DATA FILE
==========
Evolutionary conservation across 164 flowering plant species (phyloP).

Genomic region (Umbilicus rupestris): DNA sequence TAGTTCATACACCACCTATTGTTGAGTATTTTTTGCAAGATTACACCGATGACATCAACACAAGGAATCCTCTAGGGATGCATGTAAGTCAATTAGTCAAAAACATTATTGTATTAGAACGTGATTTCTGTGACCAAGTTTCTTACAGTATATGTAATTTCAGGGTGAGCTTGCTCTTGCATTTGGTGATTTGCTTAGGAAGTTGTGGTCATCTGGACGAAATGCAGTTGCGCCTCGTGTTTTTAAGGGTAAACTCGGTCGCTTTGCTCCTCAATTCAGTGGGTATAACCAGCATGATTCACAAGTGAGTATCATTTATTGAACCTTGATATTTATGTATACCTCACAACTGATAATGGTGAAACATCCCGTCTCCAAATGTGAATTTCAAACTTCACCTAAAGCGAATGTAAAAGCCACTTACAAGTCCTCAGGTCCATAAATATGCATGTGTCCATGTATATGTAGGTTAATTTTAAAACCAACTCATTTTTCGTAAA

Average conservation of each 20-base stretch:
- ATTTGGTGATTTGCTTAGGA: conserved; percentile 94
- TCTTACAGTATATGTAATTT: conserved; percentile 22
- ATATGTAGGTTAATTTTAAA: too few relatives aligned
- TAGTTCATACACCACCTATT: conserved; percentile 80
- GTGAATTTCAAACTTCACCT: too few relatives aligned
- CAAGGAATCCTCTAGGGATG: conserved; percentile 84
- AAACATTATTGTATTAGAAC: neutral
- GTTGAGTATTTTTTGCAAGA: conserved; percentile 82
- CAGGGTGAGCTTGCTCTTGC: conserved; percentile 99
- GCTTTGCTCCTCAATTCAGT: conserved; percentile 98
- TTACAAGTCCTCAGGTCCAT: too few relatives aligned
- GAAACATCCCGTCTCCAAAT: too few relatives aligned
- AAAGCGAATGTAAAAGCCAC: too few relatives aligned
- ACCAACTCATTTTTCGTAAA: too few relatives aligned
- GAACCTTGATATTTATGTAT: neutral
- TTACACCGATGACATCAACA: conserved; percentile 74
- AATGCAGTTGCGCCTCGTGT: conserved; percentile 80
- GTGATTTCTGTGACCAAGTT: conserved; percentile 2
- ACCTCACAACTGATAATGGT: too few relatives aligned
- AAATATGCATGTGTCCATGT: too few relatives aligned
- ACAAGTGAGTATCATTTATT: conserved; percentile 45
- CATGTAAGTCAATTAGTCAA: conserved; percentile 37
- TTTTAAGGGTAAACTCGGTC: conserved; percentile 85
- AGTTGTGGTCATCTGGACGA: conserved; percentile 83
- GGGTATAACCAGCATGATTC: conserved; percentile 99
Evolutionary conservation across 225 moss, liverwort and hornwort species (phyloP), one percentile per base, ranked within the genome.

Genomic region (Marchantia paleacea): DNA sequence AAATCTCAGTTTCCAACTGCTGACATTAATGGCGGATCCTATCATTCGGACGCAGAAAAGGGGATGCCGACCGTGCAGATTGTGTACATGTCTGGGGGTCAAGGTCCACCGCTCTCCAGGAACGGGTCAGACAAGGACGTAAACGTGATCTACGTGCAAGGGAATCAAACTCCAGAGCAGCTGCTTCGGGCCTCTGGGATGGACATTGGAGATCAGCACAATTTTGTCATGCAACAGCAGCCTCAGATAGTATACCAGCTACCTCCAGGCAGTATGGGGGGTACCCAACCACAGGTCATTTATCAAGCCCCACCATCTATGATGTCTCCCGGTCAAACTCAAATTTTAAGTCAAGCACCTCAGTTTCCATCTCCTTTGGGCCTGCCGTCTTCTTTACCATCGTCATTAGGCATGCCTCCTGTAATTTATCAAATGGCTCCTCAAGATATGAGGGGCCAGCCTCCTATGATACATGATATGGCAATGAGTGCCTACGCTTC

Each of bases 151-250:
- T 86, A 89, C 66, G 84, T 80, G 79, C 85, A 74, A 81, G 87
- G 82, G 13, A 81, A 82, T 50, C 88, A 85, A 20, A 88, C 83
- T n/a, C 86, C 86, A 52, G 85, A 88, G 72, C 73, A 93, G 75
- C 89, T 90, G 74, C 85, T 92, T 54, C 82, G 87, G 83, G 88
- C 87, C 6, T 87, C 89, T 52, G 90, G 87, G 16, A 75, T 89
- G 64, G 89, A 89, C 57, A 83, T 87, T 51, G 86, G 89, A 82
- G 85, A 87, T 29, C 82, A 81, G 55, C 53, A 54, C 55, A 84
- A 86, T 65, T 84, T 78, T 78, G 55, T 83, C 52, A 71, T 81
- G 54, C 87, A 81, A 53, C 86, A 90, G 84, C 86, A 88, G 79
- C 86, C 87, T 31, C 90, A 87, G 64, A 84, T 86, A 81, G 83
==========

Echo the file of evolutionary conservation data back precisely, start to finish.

Evolutionary conservation across 164 flowering plant species (phyloP).

Genomic region (Umbilicus rupestris): DNA sequence TAGTTCATACACCACCTATTGTTGAGTATTTTTTGCAAGATTACACCGATGACATCAACACAAGGAATCCTCTAGGGATGCATGTAAGTCAATTAGTCAAAAACATTATTGTATTAGAACGTGATTTCTGTGACCAAGTTTCTTACAGTATATGTAATTTCAGGGTGAGCTTGCTCTTGCATTTGGTGATTTGCTTAGGAAGTTGTGGTCATCTGGACGAAATGCAGTTGCGCCTCGTGTTTTTAAGGGTAAACTCGGTCGCTTTGCTCCTCAATTCAGTGGGTATAACCAGCATGATTCACAAGTGAGTATCATTTATTGAACCTTGATATTTATGTATACCTCACAACTGATAATGGTGAAACATCCCGTCTCCAAATGTGAATTTCAAACTTCACCTAAAGCGAATGTAAAAGCCACTTACAAGTCCTCAGGTCCATAAATATGCATGTGTCCATGTATATGTAGGTTAATTTTAAAACCAACTCATTTTTCGTAAA

Average conservation of each 20-base stretch:
- ATTTGGTGATTTGCTTAGGA: conserved; percentile 94
- TCTTACAGTATATGTAATTT: conserved; percentile 22
- ATATGTAGGTTAATTTTAAA: too few relatives aligned
- TAGTTCATACACCACCTATT: conserved; percentile 80
- GTGAATTTCAAACTTCACCT: too few relatives aligned
- CAAGGAATCCTCTAGGGATG: conserved; percentile 84
- AAACATTATTGTATTAGAAC: neutral
- GTTGAGTATTTTTTGCAAGA: conserved; percentile 82
- CAGGGTGAGCTTGCTCTTGC: conserved; percentile 99
- GCTTTGCTCCTCAATTCAGT: conserved; percentile 98
- TTACAAGTCCTCAGGTCCAT: too few relatives aligned
- GAAACATCCCGTCTCCAAAT: too few relatives aligned
- AAAGCGAATGTAAAAGCCAC: too few relatives aligned
- ACCAACTCATTTTTCGTAAA: too few relatives aligned
- GAACCTTGATATTTATGTAT: neutral
- TTACACCGATGACATCAACA: conserved; percentile 74
- AATGCAGTTGCGCCTCGTGT: conserved; percentile 80
- GTGATTTCTGTGACCAAGTT: conserved; percentile 2
- ACCTCACAACTGATAATGGT: too few relatives aligned
- AAATATGCATGTGTCCATGT: too few relatives aligned
- ACAAGTGAGTATCATTTATT: conserved; percentile 45
- CATGTAAGTCAATTAGTCAA: conserved; percentile 37
- TTTTAAGGGTAAACTCGGTC: conserved; percentile 85
- AGTTGTGGTCATCTGGACGA: conserved; percentile 83
- GGGTATAACCAGCATGATTC: conserved; percentile 99
Evolutionary conservation across 225 moss, liverwort and hornwort species (phyloP), one percentile per base, ranked within the genome.

Genomic region (Marchantia paleacea): DNA sequence AAATCTCAGTTTCCAACTGCTGACATTAATGGCGGATCCTATCATTCGGACGCAGAAAAGGGGATGCCGACCGTGCAGATTGTGTACATGTCTGGGGGTCAAGGTCCACCGCTCTCCAGGAACGGGTCAGACAAGGACGTAAACGTGATCTACGTGCAAGGGAATCAAACTCCAGAGCAGCTGCTTCGGGCCTCTGGGATGGACATTGGAGATCAGCACAATTTTGTCATGCAACAGCAGCCTCAGATAGTATACCAGCTACCTCCAGGCAGTATGGGGGGTACCCAACCACAGGTCATTTATCAAGCCCCACCATCTATGATGTCTCCCGGTCAAACTCAAATTTTAAGTCAAGCACCTCAGTTTCCATCTCCTTTGGGCCTGCCGTCTTCTTTACCATCGTCATTAGGCATGCCTCCTGTAATTTATCAAATGGCTCCTCAAGATATGAGGGGCCAGCCTCCTATGATACATGATATGGCAATGAGTGCCTACGCTTC

Each of bases 151-250:
- T 86, A 89, C 66, G 84, T 80, G 79, C 85, A 74, A 81, G 87
- G 82, G 13, A 81, A 82, T 50, C 88, A 85, A 20, A 88, C 83
- T n/a, C 86, C 86, A 52, G 85, A 88, G 72, C 73, A 93, G 75
- C 89, T 90, G 74, C 85, T 92, T 54, C 82, G 87, G 83, G 88
- C 87, C 6, T 87, C 89, T 52, G 90, G 87, G 16, A 75, T 89
- G 64, G 89, A 89, C 57, A 83, T 87, T 51, G 86, G 89, A 82
- G 85, A 87, T 29, C 82, A 81, G 55, C 53, A 54, C 55, A 84
- A 86, T 65, T 84, T 78, T 78, G 55, T 83, C 52, A 71, T 81
- G 54, C 87, A 81, A 53, C 86, A 90, G 84, C 86, A 88, G 79
- C 86, C 87, T 31, C 90, A 87, G 64, A 84, T 86, A 81, G 83